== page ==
A blog formerly known as Bookishness
By Charles Matthews"Dazzled by so many and such marvelous inventions, the people of Macondo ... became indignant over the living images that the prosperous merchant Bruno Crespi projected in the theater with the lion-head ticket windows, for a character who had died and was buried in one film and for whose misfortune tears had been shed would reappear alive and transformed into an Arab in the next one. The audience, who had paid two cents apiece to share the difficulties of the actors, would not tolerate that outlandish fraud and they broke up the seats. The mayor, at the urging of Bruno Crespi, explained in a proclamation that the cinema was a machine of illusions that did not merit the emotional outbursts of the audience. With that discouraging explanation many ... decided not to return to the movies, considering that they already had too many troubles of their own to weep over the acted-out misfortunes of imaginary beings."--Gabriel García Márquez, One Hundred Years of Solitude
Wednesday, February 8, 2017
Family Plot (Alfred Hitchcock, 1976)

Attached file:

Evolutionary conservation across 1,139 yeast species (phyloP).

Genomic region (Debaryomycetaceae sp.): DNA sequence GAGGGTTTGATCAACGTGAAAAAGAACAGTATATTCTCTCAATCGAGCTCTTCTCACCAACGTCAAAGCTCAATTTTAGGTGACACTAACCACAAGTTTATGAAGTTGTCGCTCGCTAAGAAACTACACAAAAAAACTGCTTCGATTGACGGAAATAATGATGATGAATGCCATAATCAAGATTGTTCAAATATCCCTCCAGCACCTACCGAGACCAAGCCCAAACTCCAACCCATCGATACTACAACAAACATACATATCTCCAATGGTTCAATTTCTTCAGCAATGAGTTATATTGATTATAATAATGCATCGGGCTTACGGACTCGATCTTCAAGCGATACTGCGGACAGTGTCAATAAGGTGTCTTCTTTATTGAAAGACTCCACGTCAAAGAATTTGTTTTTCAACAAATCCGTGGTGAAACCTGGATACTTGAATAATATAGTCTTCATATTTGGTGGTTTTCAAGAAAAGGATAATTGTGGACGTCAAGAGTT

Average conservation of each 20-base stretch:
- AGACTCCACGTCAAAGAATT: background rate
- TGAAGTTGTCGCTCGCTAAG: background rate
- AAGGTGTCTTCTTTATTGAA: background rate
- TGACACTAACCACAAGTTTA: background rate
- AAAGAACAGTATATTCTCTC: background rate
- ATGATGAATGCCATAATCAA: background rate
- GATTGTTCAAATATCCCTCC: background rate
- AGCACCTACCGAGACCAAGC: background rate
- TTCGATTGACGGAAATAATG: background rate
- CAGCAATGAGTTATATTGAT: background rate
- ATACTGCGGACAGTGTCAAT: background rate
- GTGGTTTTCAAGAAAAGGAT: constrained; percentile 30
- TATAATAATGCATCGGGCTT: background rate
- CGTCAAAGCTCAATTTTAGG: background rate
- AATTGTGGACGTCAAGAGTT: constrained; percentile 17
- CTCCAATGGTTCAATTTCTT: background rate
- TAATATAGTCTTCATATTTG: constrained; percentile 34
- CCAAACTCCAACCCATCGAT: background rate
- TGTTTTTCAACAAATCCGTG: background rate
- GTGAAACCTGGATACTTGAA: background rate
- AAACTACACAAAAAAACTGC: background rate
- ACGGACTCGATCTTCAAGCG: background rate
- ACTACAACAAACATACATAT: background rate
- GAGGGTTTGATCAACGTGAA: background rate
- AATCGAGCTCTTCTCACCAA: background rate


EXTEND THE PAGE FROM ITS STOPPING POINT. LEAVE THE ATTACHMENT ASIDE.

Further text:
The Alfred Hitchcock Encyclopedia, Hitchcock wanted Harris for the role, but he met resistance from the studio, which wanted a bigger name, so he cast Karen Black in the slightly lesser role of Fran to please the higher-ups, who gave Black higher billing than Harris. Which brings up an old question: Why did Harris never become a major star? She made an impressive movie debut in A Thousand Clowns (Fred Coe, 1965), was a standout in Robert Altman's Nashville (1975), and received an Oscar nomination for Who Is Harry Kellerman and Why Is He Saying Those Terrible Things About Me? (Ulu Grosbard, 1971), but is pretty much forgotten today. She may just be a case of the right talent having been born at the wrong time: Harris had just turned 40 when she made Family Plot. If she had been born a decade later, she might have given Goldie Hawn or, even later, Meg Ryan competition for the romantic comedy roles they became famous for. Family Plot is feather-light lesser Hitchcock, though on the whole it's a return to form for the director after the rather grim Frenzy (1972) and the late misfires Topaz (1969) and Torn Curtain (1967). There are some touches of the master director to be seen in it. The film makes us think that its main story is that of Blanche and her boyfriend George Lumley (Bruce Dern) as they try to track down the missing heir to a fortune, but as Blanche and George are riding in his cab arguing, he suddenly slams on the brakes to avoid hitting a woman crossing the street. The camera takes a sharp left turn and follows the woman instead, taking us into a plot about jewel thieves. The setup is in Ernest Lehman's screenplay, but Hitchcock is classically artful in the way he keeps both plots dangling until we can see how they intersect. There's another glimpse of the master at work in the way he films George trying to meet up with a woman he's trying to question. The scene takes place in a cemetery, and Hitchcock films it with an overhead camera so that we can see the crossing paths among the graves as George maneuvers his way toward the woman. I doubt that Hitchcock ever played one, but the sequence reminds me of a video game maze. Harris, Black, and Dern are all good in their roles, and William Devane is a fine villain. (Though have there ever been toothier leading men than Dern and Devane?) John Williams adds a touch of Bernard Herrmann in some parts of his score, the only one he did for Hitchcock.